Your horizon has limits even holes.
You can close your eyes.
The past will catch you up if you run faster.
Portrait of Luce Irigaray.
My shop is the face I front.
We walk the same line.
A layer of fog occasionally spreads over the floor of the exhibition space at Scherben. It floats gently through the rods of Michaela Meises Trans Columns, rises slowly into the heights of the room, and interposes a soft blur before the watercolors in Markues’s series For the Men & the Others. An atmosphere somewhere between fantasy film, night club, and calculated effect results, which unites the works while also making the distance between them and the viewer tangible. A similar ambiguity characterizes the Trans Columns themselves. Developed in 2009 in the aftermath of the global financial crisis, the sculptures transform the column, typically a symbol of stability in patriarchal society, into something mobile. Without a roof to support, they become permeable.
In their attempts to undermine the certainty and stability of meaning in patriarchal society in favor of the fluid and mercurial, both Markues and Michaela Meise have looked to the writing of feminist psychoanalyst and philosopher Luce Irigaray. The title of the exhibition, as well as one of Markues’s watercolors, Your Horizon Has Limits Even Holes, is a quotation from Irigaray’s work. Through her attention to bodily experience and engendered perception, she acknowledges the particularity of each individual without forgetting our shared connections.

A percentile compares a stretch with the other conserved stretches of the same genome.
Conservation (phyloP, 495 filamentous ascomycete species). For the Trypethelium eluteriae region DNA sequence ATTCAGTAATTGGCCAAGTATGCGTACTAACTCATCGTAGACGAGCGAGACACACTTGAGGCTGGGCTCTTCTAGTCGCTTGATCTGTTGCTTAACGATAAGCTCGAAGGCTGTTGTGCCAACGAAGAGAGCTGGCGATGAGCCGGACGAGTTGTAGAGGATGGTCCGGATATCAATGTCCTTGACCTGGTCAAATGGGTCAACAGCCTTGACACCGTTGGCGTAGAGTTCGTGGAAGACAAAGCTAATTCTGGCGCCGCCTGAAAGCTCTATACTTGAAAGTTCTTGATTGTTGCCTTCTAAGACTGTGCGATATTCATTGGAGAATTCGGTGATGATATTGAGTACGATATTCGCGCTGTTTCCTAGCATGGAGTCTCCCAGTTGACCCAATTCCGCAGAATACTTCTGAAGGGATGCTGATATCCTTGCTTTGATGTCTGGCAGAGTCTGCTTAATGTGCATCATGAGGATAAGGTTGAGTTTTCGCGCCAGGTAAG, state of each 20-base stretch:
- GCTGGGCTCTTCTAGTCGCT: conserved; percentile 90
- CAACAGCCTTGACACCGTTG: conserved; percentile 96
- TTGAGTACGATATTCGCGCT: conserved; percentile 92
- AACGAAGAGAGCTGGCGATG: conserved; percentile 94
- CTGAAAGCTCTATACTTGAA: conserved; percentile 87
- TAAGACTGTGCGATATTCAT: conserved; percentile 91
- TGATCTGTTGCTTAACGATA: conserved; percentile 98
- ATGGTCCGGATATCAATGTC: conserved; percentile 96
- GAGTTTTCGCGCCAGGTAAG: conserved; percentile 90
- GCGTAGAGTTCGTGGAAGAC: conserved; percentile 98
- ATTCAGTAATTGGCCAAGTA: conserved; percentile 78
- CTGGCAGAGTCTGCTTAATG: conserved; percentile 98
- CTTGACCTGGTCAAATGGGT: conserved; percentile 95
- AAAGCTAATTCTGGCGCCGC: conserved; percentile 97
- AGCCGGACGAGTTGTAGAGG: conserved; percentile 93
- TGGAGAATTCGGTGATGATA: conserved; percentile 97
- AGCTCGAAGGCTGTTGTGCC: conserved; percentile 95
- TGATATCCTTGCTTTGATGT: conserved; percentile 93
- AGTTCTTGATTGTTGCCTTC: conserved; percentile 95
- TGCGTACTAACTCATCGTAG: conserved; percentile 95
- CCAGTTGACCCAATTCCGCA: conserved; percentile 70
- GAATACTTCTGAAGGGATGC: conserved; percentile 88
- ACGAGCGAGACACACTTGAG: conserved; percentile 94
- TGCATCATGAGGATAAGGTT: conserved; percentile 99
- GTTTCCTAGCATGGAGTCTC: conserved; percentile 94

Irigaray’s approach to language is mirrored in Markues’s watercolor series For the Men & the Others, in production since 2014. In each watercolor, the text is usually a quotation whose liquid script cannot be spoken, but is nevertheless open to examination. Painted in a gestural but antisubjective and deskilled fashion, the watercolors challenge the construction of subjectivity through both form and content. Because language comes from the other, it is not the subject who speaks; the subject is spoken. Alongside Markues’s watercolors hangs a ceramic relief portrait of Luce Irigaray made by Michaela Meise.
It depicts the philosopher reading a book — as she did while modeling for the portrait. On the 21st of November, there will be several readings in the exhibition space. During the readings, three sculptures by Michaela Meise will be installed for use as seating: Cheshire Cat and two Cheshire Kittens (all 2013). The exhibition is also accompanied by a commissioned text by Monilola Olayemi Ilupeju titled “The Lawn,” a poetic collage rethinking the concept of intuition.
THE LAWN by Monilola Olayemi Ilupeju (exhibition text)